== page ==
Principals report increasing threats and violence

Tuesday, 21 March, 2023

Principals report increasing threats and violence

Offensive behaviour towards school principals is escalating, with 44% reporting that they have been subjected to physical violence.

Australian Catholic University’s annual Australian Principal Occupational Health, Safety and Wellbeing Survey 2022 shows one in two school leaders are now at risk of serious mental health concerns, including burnout and stress.

Figures compiled by ACU’s Institute for Positive Psychology and Education (IPPE) for the latest annual survey of 2500 Australian principals reveal ‘red flag’ alerts jumped by 18.7 percentage points last year — a 64.26% increase.

Red flag alert emails are triggered when school leaders are at risk of self-harm, occupational health problems or serious impact on their quality of life. The emails alert principals to contact employee support services.

Special school principals fared the worst, with 56.3% triggering red flag emails in 2022. Government school principals closely followed, with 51.8% compared to 35.3% of Catholic and 27.7% of independent school counterparts. The percentages were higher for female principals across all sectors.

Principals in the Australian Capital Territory triggered the most alerts, with 58.5% of school leaders identified to be at risk of serious mental health concerns. However, the Northern Territory (57.4%), New South Wales (55.7%) and Western Australia (52.2%) were nearly as high.

The marked jump in threats, physical violence and cyberbullying against principals saw ACT principals report the highest rate of physical violence and/or threats from students at 80.5%, followed by NT (75.5%), WA (57.2%), Tasmania (55.9%) Queensland (51.7%), NSW (46.6%), SA (43.3%) and Victoria (32.8%).

Researchers found parents and caregivers were responsible for one-third of threats of violence. Conflict and quarrels ranked high across all states and territories.

ACU investigator and former principal Dr Paul Kidson said school leaders were now 11 times more at risk of experiencing physical violence in their workplace than the general population.

“Enough is enough. Our research shows abuse and intimidation towards principals and the associated health risks suffered by school leaders continues to grow and it must stop,” Kidson said.

“Such a significant shift in red flags warnings in a short space of time suggests the situation is more serious than first thought. For the past 12 years we have looked at trends and this year they are stark — the scale and the rate has intensified, and we are seeing a severe escalation in stress levels.”

The latest revelations follow the release of early survey findings showing heavy workloads, lack of time and teacher shortages were driving school principals towards resignation and early retirement, with the number of principals wanting to quit or retire early tripling.

Burnout, stress, anxiety, depression, and alcohol and/or drug use were the top five sources of concern for staff. For students, principals were most worried about anxiety, school refusal, depression, stress, self-harm and bullying/victimisation.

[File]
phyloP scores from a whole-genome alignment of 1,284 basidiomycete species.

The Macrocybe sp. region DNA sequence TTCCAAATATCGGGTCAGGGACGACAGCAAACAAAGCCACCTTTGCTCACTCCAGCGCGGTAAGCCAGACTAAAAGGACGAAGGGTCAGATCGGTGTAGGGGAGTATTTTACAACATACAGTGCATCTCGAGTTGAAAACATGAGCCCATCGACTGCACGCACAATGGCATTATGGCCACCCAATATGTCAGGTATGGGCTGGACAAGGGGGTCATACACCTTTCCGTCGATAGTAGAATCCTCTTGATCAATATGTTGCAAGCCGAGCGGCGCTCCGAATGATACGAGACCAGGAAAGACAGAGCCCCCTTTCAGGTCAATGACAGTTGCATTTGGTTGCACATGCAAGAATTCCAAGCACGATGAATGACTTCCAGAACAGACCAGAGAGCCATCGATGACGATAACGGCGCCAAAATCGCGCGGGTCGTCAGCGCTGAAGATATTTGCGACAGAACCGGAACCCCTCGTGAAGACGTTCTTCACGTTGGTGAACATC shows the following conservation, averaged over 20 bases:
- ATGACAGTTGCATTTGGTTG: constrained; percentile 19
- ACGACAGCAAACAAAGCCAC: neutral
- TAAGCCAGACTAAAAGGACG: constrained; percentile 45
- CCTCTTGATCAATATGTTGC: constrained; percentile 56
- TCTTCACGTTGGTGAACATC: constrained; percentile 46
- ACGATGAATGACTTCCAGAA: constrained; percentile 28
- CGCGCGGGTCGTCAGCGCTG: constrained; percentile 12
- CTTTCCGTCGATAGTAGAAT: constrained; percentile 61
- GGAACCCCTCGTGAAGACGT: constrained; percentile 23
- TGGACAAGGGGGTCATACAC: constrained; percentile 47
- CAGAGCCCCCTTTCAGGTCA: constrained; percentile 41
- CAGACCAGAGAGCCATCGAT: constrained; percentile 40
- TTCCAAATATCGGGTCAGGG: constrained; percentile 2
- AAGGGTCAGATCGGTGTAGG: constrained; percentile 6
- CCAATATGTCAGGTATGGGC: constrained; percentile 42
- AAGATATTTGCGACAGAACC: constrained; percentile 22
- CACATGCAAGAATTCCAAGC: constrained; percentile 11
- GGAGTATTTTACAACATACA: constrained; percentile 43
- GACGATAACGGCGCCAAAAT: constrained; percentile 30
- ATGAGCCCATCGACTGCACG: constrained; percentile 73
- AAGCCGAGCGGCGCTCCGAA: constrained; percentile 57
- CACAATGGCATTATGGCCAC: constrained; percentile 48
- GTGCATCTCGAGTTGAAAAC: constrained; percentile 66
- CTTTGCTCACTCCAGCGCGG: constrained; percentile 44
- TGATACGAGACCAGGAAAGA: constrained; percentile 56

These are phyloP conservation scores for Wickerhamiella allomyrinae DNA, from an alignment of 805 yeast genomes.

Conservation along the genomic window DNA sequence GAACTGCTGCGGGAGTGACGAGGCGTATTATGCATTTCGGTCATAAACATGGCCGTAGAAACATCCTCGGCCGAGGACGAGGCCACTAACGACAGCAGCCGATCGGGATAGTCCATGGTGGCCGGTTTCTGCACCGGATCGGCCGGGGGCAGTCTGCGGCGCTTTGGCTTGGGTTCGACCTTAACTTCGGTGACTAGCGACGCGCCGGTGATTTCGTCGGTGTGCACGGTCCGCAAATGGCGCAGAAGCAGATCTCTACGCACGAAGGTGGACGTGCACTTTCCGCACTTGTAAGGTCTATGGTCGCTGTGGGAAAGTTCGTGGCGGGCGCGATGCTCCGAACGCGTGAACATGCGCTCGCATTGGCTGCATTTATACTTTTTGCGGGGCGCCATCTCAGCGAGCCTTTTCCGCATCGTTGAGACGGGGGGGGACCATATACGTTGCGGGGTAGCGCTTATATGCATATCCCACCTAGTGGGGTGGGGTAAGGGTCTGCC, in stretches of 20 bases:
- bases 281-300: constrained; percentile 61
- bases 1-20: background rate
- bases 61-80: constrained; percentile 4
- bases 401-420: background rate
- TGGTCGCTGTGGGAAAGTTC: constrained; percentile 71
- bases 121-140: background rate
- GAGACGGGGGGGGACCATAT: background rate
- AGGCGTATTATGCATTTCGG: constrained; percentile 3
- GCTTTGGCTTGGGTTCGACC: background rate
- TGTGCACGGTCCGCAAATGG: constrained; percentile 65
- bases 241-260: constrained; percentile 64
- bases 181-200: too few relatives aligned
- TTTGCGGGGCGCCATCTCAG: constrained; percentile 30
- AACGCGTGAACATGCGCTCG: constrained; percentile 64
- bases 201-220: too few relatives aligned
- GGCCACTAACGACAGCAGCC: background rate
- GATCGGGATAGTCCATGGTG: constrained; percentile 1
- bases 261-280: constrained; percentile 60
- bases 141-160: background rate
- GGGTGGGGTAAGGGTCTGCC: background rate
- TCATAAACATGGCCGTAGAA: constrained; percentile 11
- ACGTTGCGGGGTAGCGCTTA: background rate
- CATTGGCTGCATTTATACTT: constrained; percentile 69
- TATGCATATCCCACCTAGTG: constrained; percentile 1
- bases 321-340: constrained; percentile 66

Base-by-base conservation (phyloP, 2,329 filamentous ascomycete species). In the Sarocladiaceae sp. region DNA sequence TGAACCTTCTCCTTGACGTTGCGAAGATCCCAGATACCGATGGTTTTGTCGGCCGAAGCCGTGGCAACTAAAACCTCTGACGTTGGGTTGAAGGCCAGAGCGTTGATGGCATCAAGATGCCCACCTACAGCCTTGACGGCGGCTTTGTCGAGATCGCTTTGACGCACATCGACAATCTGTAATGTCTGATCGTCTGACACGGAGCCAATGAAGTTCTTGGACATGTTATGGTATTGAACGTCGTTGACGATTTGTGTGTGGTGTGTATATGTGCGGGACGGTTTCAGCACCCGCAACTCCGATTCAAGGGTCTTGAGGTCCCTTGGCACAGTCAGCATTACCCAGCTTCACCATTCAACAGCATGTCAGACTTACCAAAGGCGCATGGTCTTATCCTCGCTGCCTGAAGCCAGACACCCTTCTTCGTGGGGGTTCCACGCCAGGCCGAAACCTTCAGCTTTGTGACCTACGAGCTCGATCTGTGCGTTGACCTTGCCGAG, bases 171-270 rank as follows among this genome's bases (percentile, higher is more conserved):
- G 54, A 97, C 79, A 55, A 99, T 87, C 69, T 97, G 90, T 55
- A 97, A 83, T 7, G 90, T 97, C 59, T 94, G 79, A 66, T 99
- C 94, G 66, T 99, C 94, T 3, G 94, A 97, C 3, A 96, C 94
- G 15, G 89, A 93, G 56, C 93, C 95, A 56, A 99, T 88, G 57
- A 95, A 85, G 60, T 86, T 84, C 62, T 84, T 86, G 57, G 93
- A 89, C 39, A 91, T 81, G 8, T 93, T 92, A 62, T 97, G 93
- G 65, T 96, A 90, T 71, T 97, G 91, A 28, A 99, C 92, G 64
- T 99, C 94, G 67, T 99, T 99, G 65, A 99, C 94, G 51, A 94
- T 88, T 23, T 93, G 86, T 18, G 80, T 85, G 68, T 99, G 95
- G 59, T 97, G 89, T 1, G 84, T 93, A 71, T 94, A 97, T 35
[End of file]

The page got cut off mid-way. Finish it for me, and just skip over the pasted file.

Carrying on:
World-leading educational psychologist and co-lead investigator Professor Herb Marsh, who has been at the helm of the report since 2016, said it was a sobering look into the mental health of our nation’s school leaders.

“They are weighed down by the compounding crunch of unsustainable workloads, chronic teacher shortages, and concern about mental health issues among staff and students,” Marsh said.

“The wellbeing of our school leaders is at a tipping point and increasing numbers of principals may not be able to do their jobs. If this happens, their absence will seriously limit the achievement of national educational priorities and policies.

“There is an urgency in our call for action as the time to redress these concerns diminishes. We may see a mass exodus from the profession, and the implication for Australian education would be devastating.”

In addition to ongoing workload and staffing issues, principals also appear to be wavering in their dedication to their jobs as they grapple with the highest rates of burnout, sleeping troubles, stress and depression in a decade.

Principal workloads are increasing — with an average working 56 hours a week — while job satisfaction, mutual trust between employees and trust in management have plummeted to the lowest levels since the survey started highlighting the stressful school cultures they are working in.

IPPE co-lead investigator and leading school wellbeing expert Associate Professor Theresa Dicke said more structured guidelines were needed to stamp out the growing abuse against principals.

“We acknowledge these challenging problems and that state and federal governments have implemented some measures to support school leaders, but this survey shows that principals don't feel these initiatives go far enough,” she said.

“They still feel heavily burdened by the demands of their jobs and their responses to the survey questions show more needs to be done.

“Political leaders and education experts have united to form the National Teacher Workforce Action Plan, so we know there is a precedent for a collaborative effort aimed at improving principal health and wellbeing, but it would be even more effective with more principal-specific initiatives and the ongoing support to implement it.”

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